CFWA compositions are probably even better suited to the vertical format. When the subject is in open water or sticking out from a wall we can leave the strobes in the same position as in horizontals. Now that the camera is rotated, they will be above and below the port (12 & 6 o’clock). However, the second common problem in CFWA photos is too much uplight in verticals, which on most subjects looks unnatural (as ambient light comes from above).
In vertical compositions we get this uneven illumination because the lower strobe is closer to the subject than the upper strobe, so if they are on the same power the bottom of the frame will be much brighter. As a guide, we must reduce the power of the lower strobe by at least two stops compared with the upper strobe (that is 4 clicks on an Inon!). When shooting a subject on the seabed, I swing the strobe round until it is on the side of the port (12 & 9 o’clock), which also allows me to get the camera lower. In vertical CFWA, the upper strobe is doing almost all the work and you can try turning off the second strobe and see how little difference it makes.
This photo was taken with both strobes, positioned at 12 & 6 o’clock, set on the same power. Because the lower strobe is much closer to the subject than the upper strobe, much more light is reaching the bottom of the frame, creating an unnatural looking uplighting effect. For a more pleasing exposure the upper strobe should be two stops more powerful than the lower strobe for this type of image. Soft coral and diver, Red Sea. Nikon D2x + Tokina 10-17mm FE lens. Subal housing, 2x Inon strobes. F8 @ 1/125th. ISO 100.
Techniques & Tips
CFWA requires the photographer to maneuver very close to the subject, and before going in to take any CFWA image we must be certain that we can do so without damaging the environment. Some subjects will always remain inaccessible and the best images come from subjects that give us space to work, so we can find the perfect angle for the composition. Small changes in the position of the camera will make big changes in the relative positions of the foreground and background in the frame.
When building a CFWA photograph we must find both an interesting subject and also an attractive background. The challenge is finding these in the same place! I often search for an interesting background first and then look for a suitable foreground, the right distance away and on the right angle to work with the background.
Backgrounds often make the difference between average and strong CFWA shots and I often search for a background before looking for subjects. I felt that the silhouetted kelp forest would make an excellent background, and spent my dive beneath it searching for foregrounds. Although a starfish is not the most exciting subject, the background makes the shot interesting. Starfish under bull kelp, Canada. Nikon D3 + Sigma 15mm FE lens. Subal housing, 2x Inon strobes. F13 @ 1/50th. ISO 800.
The background of a CFWA image is important as it gives the image depth leading the eye through the frame. Solid blue water backgrounds are the dullest CFWA backgrounds and add little to the photo. We can improve on them by incorporating some surface texture and/or sun beams and most importantly by finding a silhouetted background subject. As the background subject will only be illuminated by ambient light (diffuse light), the best choices are simple shapes that have strong contrast and that make sense to the viewer in silhouette. For example, a reef wall against the surface, divers, the legs of a jetty, a cave or archway, silhouetted kelp, sea fans etc. These subjects will boost the impact of the shot.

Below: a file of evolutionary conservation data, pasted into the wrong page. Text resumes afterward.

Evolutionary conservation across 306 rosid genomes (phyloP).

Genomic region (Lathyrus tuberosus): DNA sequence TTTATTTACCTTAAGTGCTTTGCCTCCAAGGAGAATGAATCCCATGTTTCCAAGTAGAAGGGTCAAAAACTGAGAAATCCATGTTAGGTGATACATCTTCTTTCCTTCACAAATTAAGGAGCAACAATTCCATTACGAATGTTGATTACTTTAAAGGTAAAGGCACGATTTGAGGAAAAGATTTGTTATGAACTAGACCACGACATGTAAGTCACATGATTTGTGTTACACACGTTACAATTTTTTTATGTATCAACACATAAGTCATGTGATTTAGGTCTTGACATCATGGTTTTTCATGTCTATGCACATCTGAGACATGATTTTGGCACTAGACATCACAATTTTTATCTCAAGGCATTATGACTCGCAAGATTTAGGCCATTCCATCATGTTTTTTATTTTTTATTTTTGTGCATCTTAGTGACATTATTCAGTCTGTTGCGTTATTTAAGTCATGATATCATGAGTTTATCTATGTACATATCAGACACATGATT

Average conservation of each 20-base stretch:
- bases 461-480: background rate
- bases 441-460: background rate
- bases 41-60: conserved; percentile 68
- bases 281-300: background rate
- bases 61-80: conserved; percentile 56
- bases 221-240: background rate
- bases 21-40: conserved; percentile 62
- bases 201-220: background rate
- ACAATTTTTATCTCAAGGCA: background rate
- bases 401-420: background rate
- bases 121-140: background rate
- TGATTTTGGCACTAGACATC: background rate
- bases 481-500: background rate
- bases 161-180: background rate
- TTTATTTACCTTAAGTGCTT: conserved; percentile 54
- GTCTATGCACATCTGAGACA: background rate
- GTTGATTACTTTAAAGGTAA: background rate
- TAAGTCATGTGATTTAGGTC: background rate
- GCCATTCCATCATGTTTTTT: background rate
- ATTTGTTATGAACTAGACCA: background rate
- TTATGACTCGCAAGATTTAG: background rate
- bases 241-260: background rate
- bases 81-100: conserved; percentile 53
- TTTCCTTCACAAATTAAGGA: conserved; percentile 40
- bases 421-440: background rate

To demonstrate the importance of backgrounds in CFWA, I have painted out the background of the (upper) original lionfish shot to represent the image if I have taken it against open water (lower image). Backgrounds give the image depth and also contribute to the 3D perspective, giving the photo much more impact. Lionfish, Red Sea. Nikon D2x + Nikon 10.5mm FE lens. Subal housing, 2x Subtronic strobes. F13 @ 1/125th. ISO 100.
The final element to consider is the portable CFWA background: a model. Using a human silhouette in the background of CFWA images creates additional interest and also gives the photograph a visual depth. With a bit of practice we can even get them in the right place in the frame to balance the composition.
Diver silhouettes are excellent additions to the backgrounds of CFWA photographs. Perhaps they are most valuable for giving an image depth when a great subject is not near a suitable background. Divers are moveable, after all. Generally they are a positive addition to any CFWA shot. Seafan in cave, Raja Ampat. Nikon D700 + Sigma 15mm FE lens. Subal housing, 2x Inon strobes. F13 @ 1/15th. ISO 200.
It is worth noting that empty blue backgrounds can be desirable when images are needed for editorial or advertising use, with text overlaid on them (e.g. magazine cover).
Foreground subjects are relatively easily selected. Colorful, interesting or charismatic subjects that can be easily approached all work well. When we are diving in clear blue water we should look for warm color subjects (red, orange, yellow) because these are complementary colours to the water, giving the most color contrast and creating the most impact. Large creatures do not always suit CFWA. Sharks, for example, become distorted or tadpoled (big head, tiny body) when photographed close to fisheye lenses.
Macro-Wide Angle is an extreme form of CFWA, which requires the subject to be very close: less than 2-3 inches (5-8 cm) in front of the port. This is not easily achieved with most free-swimming species and this technique is only suitable with approachable slow or non-moving subjects. The essential piece of equipment is a small dome, ideally 4-5 inches (10-12.5 cm) in diameter. Getting a high quality of light onto small subjects at such close distances is difficult with a standard sized dome. Even with a small dome the strobes need to be pushed up right next to it to achieve good lighting. Generally this technique works best with a fisheye lens mounted on a teleconverter, to reduce the coverage of the lens, so we can fill the frame with a small subject and to aid close focus.
I have only discussed the basics of CFWA. There is so much more to say and there are exceptions to just about every bit of advice I have given. But I hope that this article helps you get more from your CFWA photography.
Alex Mustard teaches underwater photography workshops in the Red Sea and Cayman Islands, each year. www.amustard.com